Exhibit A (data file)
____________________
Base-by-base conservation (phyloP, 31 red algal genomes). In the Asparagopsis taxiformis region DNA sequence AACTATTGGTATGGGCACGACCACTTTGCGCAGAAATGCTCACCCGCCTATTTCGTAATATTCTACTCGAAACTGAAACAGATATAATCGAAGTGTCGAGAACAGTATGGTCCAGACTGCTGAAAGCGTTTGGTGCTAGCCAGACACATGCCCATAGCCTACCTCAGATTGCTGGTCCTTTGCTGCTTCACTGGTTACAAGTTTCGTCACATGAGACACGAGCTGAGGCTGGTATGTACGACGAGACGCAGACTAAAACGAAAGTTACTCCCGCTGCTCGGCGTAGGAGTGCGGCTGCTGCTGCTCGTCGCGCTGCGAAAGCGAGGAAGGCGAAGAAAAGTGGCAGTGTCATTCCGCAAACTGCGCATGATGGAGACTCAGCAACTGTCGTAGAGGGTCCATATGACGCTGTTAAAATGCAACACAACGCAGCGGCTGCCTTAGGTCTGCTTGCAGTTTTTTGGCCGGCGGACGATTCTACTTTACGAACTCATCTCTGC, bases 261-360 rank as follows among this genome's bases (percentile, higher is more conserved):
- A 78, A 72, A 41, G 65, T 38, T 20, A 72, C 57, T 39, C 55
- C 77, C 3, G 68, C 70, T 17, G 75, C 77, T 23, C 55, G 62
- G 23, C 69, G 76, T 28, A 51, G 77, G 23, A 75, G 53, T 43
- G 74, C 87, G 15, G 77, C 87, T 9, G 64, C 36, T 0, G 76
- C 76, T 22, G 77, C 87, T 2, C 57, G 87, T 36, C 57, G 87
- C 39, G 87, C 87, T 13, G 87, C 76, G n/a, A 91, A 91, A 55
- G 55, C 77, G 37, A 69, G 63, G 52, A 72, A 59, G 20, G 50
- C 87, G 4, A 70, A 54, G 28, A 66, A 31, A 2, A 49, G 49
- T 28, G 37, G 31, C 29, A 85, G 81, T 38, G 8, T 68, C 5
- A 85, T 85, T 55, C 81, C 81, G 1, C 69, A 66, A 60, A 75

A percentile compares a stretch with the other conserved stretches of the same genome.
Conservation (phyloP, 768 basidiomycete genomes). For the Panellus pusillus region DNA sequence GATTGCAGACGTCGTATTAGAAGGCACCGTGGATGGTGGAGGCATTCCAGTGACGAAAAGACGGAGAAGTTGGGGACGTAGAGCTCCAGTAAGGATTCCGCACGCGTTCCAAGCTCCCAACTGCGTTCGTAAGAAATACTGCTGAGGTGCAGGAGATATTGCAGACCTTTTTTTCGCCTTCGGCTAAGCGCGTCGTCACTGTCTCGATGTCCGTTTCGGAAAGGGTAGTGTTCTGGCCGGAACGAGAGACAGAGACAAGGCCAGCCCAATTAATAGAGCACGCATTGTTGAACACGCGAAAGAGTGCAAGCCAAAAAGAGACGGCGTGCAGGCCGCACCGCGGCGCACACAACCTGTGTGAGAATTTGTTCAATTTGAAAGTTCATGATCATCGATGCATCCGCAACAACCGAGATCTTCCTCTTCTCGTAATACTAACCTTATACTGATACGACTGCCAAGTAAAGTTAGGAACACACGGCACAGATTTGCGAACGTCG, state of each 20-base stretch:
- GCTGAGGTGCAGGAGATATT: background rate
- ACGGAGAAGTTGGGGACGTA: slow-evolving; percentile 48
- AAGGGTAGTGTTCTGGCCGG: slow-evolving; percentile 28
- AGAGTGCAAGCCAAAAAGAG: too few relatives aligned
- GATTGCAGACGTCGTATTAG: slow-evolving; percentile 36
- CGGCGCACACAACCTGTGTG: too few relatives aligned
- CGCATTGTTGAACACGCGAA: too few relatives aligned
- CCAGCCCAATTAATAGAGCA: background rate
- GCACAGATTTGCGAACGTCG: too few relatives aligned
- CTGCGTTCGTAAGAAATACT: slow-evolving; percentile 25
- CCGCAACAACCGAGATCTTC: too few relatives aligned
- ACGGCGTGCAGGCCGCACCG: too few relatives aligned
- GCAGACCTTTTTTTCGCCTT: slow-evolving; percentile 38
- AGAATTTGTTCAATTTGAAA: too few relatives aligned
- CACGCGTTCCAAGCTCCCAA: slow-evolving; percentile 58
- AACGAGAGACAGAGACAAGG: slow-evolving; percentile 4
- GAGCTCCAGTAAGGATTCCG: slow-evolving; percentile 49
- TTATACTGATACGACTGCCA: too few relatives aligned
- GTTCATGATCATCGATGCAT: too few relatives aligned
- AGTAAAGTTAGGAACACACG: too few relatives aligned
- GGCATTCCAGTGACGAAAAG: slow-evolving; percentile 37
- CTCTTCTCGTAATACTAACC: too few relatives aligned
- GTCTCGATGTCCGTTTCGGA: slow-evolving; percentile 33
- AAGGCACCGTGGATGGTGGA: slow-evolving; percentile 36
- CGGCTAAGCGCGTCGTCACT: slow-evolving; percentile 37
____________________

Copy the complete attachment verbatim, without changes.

Base-by-base conservation (phyloP, 31 red algal genomes). In the Asparagopsis taxiformis region DNA sequence AACTATTGGTATGGGCACGACCACTTTGCGCAGAAATGCTCACCCGCCTATTTCGTAATATTCTACTCGAAACTGAAACAGATATAATCGAAGTGTCGAGAACAGTATGGTCCAGACTGCTGAAAGCGTTTGGTGCTAGCCAGACACATGCCCATAGCCTACCTCAGATTGCTGGTCCTTTGCTGCTTCACTGGTTACAAGTTTCGTCACATGAGACACGAGCTGAGGCTGGTATGTACGACGAGACGCAGACTAAAACGAAAGTTACTCCCGCTGCTCGGCGTAGGAGTGCGGCTGCTGCTGCTCGTCGCGCTGCGAAAGCGAGGAAGGCGAAGAAAAGTGGCAGTGTCATTCCGCAAACTGCGCATGATGGAGACTCAGCAACTGTCGTAGAGGGTCCATATGACGCTGTTAAAATGCAACACAACGCAGCGGCTGCCTTAGGTCTGCTTGCAGTTTTTTGGCCGGCGGACGATTCTACTTTACGAACTCATCTCTGC, bases 261-360 rank as follows among this genome's bases (percentile, higher is more conserved):
- A 78, A 72, A 41, G 65, T 38, T 20, A 72, C 57, T 39, C 55
- C 77, C 3, G 68, C 70, T 17, G 75, C 77, T 23, C 55, G 62
- G 23, C 69, G 76, T 28, A 51, G 77, G 23, A 75, G 53, T 43
- G 74, C 87, G 15, G 77, C 87, T 9, G 64, C 36, T 0, G 76
- C 76, T 22, G 77, C 87, T 2, C 57, G 87, T 36, C 57, G 87
- C 39, G 87, C 87, T 13, G 87, C 76, G n/a, A 91, A 91, A 55
- G 55, C 77, G 37, A 69, G 63, G 52, A 72, A 59, G 20, G 50
- C 87, G 4, A 70, A 54, G 28, A 66, A 31, A 2, A 49, G 49
- T 28, G 37, G 31, C 29, A 85, G 81, T 38, G 8, T 68, C 5
- A 85, T 85, T 55, C 81, C 81, G 1, C 69, A 66, A 60, A 75

A percentile compares a stretch with the other conserved stretches of the same genome.
Conservation (phyloP, 768 basidiomycete genomes). For the Panellus pusillus region DNA sequence GATTGCAGACGTCGTATTAGAAGGCACCGTGGATGGTGGAGGCATTCCAGTGACGAAAAGACGGAGAAGTTGGGGACGTAGAGCTCCAGTAAGGATTCCGCACGCGTTCCAAGCTCCCAACTGCGTTCGTAAGAAATACTGCTGAGGTGCAGGAGATATTGCAGACCTTTTTTTCGCCTTCGGCTAAGCGCGTCGTCACTGTCTCGATGTCCGTTTCGGAAAGGGTAGTGTTCTGGCCGGAACGAGAGACAGAGACAAGGCCAGCCCAATTAATAGAGCACGCATTGTTGAACACGCGAAAGAGTGCAAGCCAAAAAGAGACGGCGTGCAGGCCGCACCGCGGCGCACACAACCTGTGTGAGAATTTGTTCAATTTGAAAGTTCATGATCATCGATGCATCCGCAACAACCGAGATCTTCCTCTTCTCGTAATACTAACCTTATACTGATACGACTGCCAAGTAAAGTTAGGAACACACGGCACAGATTTGCGAACGTCG, state of each 20-base stretch:
- GCTGAGGTGCAGGAGATATT: background rate
- ACGGAGAAGTTGGGGACGTA: slow-evolving; percentile 48
- AAGGGTAGTGTTCTGGCCGG: slow-evolving; percentile 28
- AGAGTGCAAGCCAAAAAGAG: too few relatives aligned
- GATTGCAGACGTCGTATTAG: slow-evolving; percentile 36
- CGGCGCACACAACCTGTGTG: too few relatives aligned
- CGCATTGTTGAACACGCGAA: too few relatives aligned
- CCAGCCCAATTAATAGAGCA: background rate
- GCACAGATTTGCGAACGTCG: too few relatives aligned
- CTGCGTTCGTAAGAAATACT: slow-evolving; percentile 25
- CCGCAACAACCGAGATCTTC: too few relatives aligned
- ACGGCGTGCAGGCCGCACCG: too few relatives aligned
- GCAGACCTTTTTTTCGCCTT: slow-evolving; percentile 38
- AGAATTTGTTCAATTTGAAA: too few relatives aligned
- CACGCGTTCCAAGCTCCCAA: slow-evolving; percentile 58
- AACGAGAGACAGAGACAAGG: slow-evolving; percentile 4
- GAGCTCCAGTAAGGATTCCG: slow-evolving; percentile 49
- TTATACTGATACGACTGCCA: too few relatives aligned
- GTTCATGATCATCGATGCAT: too few relatives aligned
- AGTAAAGTTAGGAACACACG: too few relatives aligned
- GGCATTCCAGTGACGAAAAG: slow-evolving; percentile 37
- CTCTTCTCGTAATACTAACC: too few relatives aligned
- GTCTCGATGTCCGTTTCGGA: slow-evolving; percentile 33
- AAGGCACCGTGGATGGTGGA: slow-evolving; percentile 36
- CGGCTAAGCGCGTCGTCACT: slow-evolving; percentile 37